What? Up until that point I had assumed my entire up

My Story - LIVING FROM THE INSIDE OUT – By William Sinclair
How do you sum up fifty-seven years of life in one article? I guess you don’t.
We all have a story and this is mine. I hope it will inspire you to also move into living your life to its fullest potential, humanly and spiritually, because really they are both one.
Like the constant movement of salt water that erodes entire rock faces by the ocean or the desert wind that shapes sand dunes and can fire sand particles into your face with the strength and speed of a bullet, I allowed my story of childhood abuse and my own self-talk to both erode away my life and keep me hiding in the trenches.
I grew up in a house where love and abuse co-existed.
When she was a young adult, my mother had tried to kill her step father with a pair of scissors, while he slept, to eliminate his abuses on her own life. Take that anger and now give her children and you get some very dysfunctional life experiences.
My dad, who had introduced me to pornography earlier in life, tried working away from home as often as possible. “I’m just waiting for your mother to die so I can start my life,” he once told me.
Don’t get me wrong. I remember lots of loving things my parents did and sacrificed for me as a child. Dad sold his accordion to buy me my first drum set. Mom worked three jobs so she could send me and my brother on a holiday.
However, as I looked back on my life, whether perceived or real, there were many stories of abandonment, mind games, physical and emotional abuse, self-punishment and a sense of not being worth anything. These stories resulted in my lack of self-confidence, lack of self-worth and the unknown desire to keep abusing myself and sabotaging almost everything I put my hand to. Suicide was also a top thought in my consciousness.
The funny thing is, despite all these apparent set-backs, I always envisioned myself excelling at everything I did.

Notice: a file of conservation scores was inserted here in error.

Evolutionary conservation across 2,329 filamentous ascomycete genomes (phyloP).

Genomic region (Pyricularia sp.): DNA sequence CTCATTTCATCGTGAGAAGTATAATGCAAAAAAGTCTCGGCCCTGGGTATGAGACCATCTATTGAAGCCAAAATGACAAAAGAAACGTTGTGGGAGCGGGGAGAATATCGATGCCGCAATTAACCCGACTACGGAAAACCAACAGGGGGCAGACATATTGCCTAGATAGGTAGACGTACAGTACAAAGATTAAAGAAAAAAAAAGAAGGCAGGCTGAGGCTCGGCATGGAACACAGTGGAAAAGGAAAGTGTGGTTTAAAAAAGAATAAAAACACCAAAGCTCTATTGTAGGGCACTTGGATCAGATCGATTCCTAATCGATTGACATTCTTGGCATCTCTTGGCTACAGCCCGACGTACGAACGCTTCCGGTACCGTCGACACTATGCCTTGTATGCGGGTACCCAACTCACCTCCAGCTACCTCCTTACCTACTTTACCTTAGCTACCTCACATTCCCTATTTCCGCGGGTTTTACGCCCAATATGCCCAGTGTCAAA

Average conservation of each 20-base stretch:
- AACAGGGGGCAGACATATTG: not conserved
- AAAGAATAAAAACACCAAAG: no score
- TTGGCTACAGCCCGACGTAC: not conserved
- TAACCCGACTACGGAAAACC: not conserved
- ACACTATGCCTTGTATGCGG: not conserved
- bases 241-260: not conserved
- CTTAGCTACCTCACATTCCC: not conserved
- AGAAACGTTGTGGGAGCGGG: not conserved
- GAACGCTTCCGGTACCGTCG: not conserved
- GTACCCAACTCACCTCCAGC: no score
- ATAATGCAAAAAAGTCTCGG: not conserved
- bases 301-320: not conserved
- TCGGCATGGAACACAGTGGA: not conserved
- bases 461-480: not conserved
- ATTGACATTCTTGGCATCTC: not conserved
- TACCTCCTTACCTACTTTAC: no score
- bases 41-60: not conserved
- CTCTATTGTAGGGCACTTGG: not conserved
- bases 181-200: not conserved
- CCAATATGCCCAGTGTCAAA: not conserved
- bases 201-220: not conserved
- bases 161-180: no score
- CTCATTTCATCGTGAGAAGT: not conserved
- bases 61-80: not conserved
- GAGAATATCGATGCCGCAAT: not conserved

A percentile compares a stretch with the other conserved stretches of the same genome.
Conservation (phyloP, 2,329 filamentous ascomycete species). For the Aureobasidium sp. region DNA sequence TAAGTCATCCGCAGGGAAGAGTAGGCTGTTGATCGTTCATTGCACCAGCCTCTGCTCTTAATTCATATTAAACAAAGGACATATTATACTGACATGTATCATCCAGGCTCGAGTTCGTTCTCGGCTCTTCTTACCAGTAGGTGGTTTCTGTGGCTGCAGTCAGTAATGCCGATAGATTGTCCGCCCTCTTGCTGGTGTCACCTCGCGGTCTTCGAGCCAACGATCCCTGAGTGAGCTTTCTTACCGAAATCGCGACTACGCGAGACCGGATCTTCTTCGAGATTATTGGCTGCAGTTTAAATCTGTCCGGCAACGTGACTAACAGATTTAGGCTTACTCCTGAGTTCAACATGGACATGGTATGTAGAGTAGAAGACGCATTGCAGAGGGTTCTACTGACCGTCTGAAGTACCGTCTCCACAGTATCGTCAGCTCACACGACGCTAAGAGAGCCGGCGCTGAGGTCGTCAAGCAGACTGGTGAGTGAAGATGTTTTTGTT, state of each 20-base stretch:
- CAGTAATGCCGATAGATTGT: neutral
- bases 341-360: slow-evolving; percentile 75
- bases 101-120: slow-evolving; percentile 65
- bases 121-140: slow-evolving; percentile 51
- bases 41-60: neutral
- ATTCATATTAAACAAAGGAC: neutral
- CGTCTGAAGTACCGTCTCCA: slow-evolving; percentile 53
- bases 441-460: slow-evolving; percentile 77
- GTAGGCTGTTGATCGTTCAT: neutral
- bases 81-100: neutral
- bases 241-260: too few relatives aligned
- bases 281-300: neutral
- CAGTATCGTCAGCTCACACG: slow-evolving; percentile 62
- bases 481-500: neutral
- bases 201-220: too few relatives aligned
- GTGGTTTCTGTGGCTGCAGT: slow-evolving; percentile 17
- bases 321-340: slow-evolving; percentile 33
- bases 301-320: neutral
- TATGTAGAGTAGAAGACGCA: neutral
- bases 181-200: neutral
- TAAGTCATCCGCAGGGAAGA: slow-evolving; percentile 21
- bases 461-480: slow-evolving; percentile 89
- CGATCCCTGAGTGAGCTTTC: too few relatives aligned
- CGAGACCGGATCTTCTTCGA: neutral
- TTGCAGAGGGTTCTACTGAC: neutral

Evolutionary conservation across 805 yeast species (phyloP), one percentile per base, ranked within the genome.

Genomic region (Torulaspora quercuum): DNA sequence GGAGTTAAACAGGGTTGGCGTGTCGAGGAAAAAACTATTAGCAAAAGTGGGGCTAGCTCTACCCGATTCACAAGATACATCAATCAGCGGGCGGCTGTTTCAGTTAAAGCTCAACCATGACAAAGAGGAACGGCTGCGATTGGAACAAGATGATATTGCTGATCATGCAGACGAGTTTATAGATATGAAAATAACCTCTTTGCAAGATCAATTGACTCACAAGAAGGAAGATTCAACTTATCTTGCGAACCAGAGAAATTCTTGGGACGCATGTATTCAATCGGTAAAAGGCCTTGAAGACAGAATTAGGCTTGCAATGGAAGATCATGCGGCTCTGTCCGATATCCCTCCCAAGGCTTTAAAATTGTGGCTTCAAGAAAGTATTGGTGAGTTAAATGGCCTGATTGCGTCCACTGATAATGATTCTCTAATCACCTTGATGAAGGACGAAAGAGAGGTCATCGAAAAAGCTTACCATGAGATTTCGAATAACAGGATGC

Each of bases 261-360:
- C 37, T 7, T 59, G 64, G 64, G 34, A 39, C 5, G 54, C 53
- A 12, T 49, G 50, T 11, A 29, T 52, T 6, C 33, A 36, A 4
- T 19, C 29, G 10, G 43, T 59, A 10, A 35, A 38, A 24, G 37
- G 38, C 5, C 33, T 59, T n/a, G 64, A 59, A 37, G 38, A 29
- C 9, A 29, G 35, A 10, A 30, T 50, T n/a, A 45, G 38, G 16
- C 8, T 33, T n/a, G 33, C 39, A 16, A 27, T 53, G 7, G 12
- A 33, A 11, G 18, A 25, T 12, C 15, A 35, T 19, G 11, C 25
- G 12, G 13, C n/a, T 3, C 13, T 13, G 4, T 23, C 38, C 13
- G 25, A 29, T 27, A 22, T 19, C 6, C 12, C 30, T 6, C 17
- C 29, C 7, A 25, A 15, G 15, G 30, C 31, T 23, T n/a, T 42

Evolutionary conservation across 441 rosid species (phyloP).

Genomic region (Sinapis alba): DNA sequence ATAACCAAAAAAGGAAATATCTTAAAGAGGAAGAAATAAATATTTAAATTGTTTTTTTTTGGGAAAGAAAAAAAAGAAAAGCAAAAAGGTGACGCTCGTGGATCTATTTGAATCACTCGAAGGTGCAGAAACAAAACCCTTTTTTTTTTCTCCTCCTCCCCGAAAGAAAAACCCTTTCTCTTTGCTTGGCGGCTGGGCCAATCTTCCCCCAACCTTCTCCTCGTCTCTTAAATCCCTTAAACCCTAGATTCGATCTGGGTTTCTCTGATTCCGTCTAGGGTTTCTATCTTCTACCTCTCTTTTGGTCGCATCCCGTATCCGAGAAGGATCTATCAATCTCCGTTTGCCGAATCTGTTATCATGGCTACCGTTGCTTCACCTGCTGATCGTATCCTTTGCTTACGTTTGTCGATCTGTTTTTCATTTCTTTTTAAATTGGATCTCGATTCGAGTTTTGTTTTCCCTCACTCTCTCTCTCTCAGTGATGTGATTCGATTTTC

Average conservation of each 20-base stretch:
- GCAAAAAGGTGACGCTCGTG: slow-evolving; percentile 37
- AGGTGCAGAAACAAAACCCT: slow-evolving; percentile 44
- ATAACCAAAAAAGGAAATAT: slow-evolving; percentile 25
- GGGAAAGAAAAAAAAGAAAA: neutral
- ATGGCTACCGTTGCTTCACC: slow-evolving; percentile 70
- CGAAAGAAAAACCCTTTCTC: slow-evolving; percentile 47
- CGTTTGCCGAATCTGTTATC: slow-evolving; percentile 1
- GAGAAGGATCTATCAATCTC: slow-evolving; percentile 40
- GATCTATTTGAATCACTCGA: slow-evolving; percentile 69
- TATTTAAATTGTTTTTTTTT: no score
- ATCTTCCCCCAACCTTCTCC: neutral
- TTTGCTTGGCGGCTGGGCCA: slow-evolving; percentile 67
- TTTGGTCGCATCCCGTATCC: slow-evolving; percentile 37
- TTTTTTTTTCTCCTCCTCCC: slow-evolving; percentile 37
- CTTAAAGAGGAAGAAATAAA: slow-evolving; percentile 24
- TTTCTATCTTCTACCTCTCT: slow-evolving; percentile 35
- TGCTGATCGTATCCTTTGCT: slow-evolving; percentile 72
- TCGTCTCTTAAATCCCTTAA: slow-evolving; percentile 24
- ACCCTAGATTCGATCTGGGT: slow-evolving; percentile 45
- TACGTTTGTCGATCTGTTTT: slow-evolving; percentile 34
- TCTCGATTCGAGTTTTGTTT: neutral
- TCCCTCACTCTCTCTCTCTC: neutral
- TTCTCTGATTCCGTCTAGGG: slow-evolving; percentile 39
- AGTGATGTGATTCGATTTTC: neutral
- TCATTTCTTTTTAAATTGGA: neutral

My faith base growing up was that of Roman Catholic. It was one of the things I seemed to cling to in my life. My mom’s answer to everything was, “Pray about it.” Except when I was old enough to ask about sex. Then her answer was, “Animals! Men are just animals!” I didn’t really know what she meant.
My God, at least the one I envisioned, was a punishing God on a distant throne that you had to journey to get to. If you were good then you got closer. If you were bad you got punished, for your own good of course, and you started back at zero. It wasn’t until I was in my fifties I realized that I had made my God a reflection of my mother.
As a teenager I dove into the music business realizing that when I strapped a guitar around my neck I got what I inwardly craved the most, attention and a form of love from others. Otherwise, I was a nobody to everyone. The more I played the more attention I got. So I got good at playing.
I started playing in pubs when I was around fourteen years old and in my late teens I got into just about everything a traveling band could get into.
My turning point came after I had moved to Canada from Scotland. Yes, I know, I forgot to tell you I was raised in Scotland until I was twenty-one. Or that my mother was born in India and my dad in England.
To cut a long story short and compress some passage of time together, I had worked my way across Canada. During that time I had a conversion experience, ended up attending a Catholic Bible School, then met my wife and started having kids. One summer, while the kids were little, we had flown to my parent’s house to visit with my mom and dad. A huge fight broke out between myself and my mother, followed by the usual “Nothing happened here so let’s stuff it” experience.
My wife said something when we flew home that changed everything. “That’s not normal life,” she said.
What? Up until that point I had assumed my entire up

20 Min.